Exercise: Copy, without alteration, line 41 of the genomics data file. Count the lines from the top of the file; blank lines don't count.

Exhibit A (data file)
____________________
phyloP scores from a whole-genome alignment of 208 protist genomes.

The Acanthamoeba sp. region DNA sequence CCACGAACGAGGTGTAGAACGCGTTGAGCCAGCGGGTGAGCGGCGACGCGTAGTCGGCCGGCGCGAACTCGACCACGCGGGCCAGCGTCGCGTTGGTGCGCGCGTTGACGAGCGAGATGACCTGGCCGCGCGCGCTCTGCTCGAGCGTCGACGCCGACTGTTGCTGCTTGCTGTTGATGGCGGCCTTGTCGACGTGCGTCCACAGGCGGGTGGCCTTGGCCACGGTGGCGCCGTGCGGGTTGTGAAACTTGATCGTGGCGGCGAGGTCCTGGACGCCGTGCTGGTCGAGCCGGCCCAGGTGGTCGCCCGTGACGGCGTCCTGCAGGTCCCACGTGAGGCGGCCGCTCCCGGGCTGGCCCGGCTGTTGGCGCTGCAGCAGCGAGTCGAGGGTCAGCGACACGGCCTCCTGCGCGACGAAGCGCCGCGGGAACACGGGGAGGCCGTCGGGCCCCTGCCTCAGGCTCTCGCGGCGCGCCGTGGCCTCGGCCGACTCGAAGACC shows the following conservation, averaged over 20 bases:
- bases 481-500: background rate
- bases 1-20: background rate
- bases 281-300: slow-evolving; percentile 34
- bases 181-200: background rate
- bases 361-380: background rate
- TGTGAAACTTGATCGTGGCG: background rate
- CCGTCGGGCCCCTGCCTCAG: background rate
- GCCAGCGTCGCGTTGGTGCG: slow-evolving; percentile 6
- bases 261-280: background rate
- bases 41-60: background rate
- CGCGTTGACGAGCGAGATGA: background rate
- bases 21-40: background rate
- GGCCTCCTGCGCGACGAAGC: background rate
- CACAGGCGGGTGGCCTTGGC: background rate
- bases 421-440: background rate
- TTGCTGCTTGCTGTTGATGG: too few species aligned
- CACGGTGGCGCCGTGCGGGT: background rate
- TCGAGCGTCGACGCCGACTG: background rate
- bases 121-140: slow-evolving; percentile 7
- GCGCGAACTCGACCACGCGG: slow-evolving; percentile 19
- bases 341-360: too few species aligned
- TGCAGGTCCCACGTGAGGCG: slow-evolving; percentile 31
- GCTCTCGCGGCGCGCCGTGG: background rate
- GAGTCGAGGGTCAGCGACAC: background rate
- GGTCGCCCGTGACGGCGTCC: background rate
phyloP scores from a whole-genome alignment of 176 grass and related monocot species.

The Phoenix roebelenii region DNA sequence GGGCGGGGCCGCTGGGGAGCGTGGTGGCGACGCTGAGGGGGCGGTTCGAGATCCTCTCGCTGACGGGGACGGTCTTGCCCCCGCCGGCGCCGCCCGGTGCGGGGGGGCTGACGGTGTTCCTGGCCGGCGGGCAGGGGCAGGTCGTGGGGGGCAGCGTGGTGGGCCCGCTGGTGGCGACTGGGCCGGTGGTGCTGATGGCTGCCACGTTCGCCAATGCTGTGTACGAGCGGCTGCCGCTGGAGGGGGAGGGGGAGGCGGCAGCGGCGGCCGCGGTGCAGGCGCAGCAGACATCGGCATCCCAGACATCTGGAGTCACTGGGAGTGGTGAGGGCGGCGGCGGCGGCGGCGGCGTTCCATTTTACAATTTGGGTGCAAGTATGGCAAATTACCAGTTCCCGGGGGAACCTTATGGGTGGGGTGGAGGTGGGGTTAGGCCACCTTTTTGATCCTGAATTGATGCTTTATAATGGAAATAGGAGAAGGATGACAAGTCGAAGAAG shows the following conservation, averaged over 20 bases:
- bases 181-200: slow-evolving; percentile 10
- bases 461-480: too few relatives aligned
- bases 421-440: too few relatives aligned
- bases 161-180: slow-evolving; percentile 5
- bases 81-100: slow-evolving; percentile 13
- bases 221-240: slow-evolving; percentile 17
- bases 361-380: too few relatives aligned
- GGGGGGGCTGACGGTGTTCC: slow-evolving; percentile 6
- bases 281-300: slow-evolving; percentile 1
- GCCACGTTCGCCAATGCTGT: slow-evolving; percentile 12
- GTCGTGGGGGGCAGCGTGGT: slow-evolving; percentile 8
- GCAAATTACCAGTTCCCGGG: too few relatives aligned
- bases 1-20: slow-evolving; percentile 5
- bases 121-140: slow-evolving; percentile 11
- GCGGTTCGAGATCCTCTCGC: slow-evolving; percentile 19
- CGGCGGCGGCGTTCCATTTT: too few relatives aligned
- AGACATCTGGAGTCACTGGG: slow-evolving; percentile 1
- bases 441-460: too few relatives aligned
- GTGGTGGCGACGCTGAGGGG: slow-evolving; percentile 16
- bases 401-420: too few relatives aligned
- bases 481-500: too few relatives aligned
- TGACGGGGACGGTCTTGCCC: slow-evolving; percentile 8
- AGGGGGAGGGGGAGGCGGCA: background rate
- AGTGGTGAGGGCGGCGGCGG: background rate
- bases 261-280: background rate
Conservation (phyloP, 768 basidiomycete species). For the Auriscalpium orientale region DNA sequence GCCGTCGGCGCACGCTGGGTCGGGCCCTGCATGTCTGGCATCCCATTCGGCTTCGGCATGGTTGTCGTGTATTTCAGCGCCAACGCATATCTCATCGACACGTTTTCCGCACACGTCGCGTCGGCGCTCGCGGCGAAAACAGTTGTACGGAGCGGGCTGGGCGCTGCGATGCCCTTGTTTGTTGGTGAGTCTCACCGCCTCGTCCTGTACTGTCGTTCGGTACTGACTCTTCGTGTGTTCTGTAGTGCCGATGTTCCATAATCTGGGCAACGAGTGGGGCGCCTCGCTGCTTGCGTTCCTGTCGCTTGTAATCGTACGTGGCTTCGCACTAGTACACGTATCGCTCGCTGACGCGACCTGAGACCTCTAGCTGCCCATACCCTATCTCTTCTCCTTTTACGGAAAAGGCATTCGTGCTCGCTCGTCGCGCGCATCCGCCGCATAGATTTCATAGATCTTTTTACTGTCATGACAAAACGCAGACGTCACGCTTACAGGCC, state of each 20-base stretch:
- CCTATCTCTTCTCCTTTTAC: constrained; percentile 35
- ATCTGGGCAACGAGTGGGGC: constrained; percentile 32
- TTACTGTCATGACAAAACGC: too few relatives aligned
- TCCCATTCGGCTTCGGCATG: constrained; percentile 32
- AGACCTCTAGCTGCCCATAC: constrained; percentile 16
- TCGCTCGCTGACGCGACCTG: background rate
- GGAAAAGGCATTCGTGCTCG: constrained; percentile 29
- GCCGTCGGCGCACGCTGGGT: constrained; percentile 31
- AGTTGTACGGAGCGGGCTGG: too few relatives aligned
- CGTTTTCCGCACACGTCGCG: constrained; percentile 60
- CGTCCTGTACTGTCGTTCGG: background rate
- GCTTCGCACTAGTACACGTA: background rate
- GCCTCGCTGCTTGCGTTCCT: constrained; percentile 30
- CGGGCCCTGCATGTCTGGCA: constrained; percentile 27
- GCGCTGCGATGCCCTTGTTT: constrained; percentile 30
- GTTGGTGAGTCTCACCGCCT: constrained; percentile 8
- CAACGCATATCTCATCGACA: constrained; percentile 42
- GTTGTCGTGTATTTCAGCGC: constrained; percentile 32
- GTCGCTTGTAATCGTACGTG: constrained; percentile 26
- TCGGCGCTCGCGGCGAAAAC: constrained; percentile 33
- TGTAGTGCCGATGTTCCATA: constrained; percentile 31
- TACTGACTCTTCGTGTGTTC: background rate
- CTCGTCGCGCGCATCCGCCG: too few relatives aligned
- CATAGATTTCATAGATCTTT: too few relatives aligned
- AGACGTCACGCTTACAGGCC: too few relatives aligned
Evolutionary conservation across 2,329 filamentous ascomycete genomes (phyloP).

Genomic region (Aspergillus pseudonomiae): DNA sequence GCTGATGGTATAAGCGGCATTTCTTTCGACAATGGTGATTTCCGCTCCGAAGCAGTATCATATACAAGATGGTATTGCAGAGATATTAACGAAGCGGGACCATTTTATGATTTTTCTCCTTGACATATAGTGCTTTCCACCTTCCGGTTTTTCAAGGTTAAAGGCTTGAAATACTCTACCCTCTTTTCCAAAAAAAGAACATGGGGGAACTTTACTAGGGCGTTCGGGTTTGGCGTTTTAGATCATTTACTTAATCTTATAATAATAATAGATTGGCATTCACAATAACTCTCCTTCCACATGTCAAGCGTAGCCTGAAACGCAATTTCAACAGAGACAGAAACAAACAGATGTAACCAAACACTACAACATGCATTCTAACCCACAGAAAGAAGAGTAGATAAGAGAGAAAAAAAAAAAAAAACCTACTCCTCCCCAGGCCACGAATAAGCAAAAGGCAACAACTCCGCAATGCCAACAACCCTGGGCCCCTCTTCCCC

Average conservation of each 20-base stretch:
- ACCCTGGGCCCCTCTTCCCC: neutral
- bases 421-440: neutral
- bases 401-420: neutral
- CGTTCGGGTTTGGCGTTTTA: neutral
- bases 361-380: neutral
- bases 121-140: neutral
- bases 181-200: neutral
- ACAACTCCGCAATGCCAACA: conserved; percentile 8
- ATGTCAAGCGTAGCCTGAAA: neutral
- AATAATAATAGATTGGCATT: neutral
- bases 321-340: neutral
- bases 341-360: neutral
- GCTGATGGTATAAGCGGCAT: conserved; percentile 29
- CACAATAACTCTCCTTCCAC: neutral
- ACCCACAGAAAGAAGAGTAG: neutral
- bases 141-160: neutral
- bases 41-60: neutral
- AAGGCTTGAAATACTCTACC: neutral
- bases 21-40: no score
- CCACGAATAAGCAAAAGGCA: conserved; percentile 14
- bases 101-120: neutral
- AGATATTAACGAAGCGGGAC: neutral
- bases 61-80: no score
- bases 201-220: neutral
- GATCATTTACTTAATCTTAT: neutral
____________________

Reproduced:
- GCAAATTACCAGTTCCCGGG: too few relatives aligned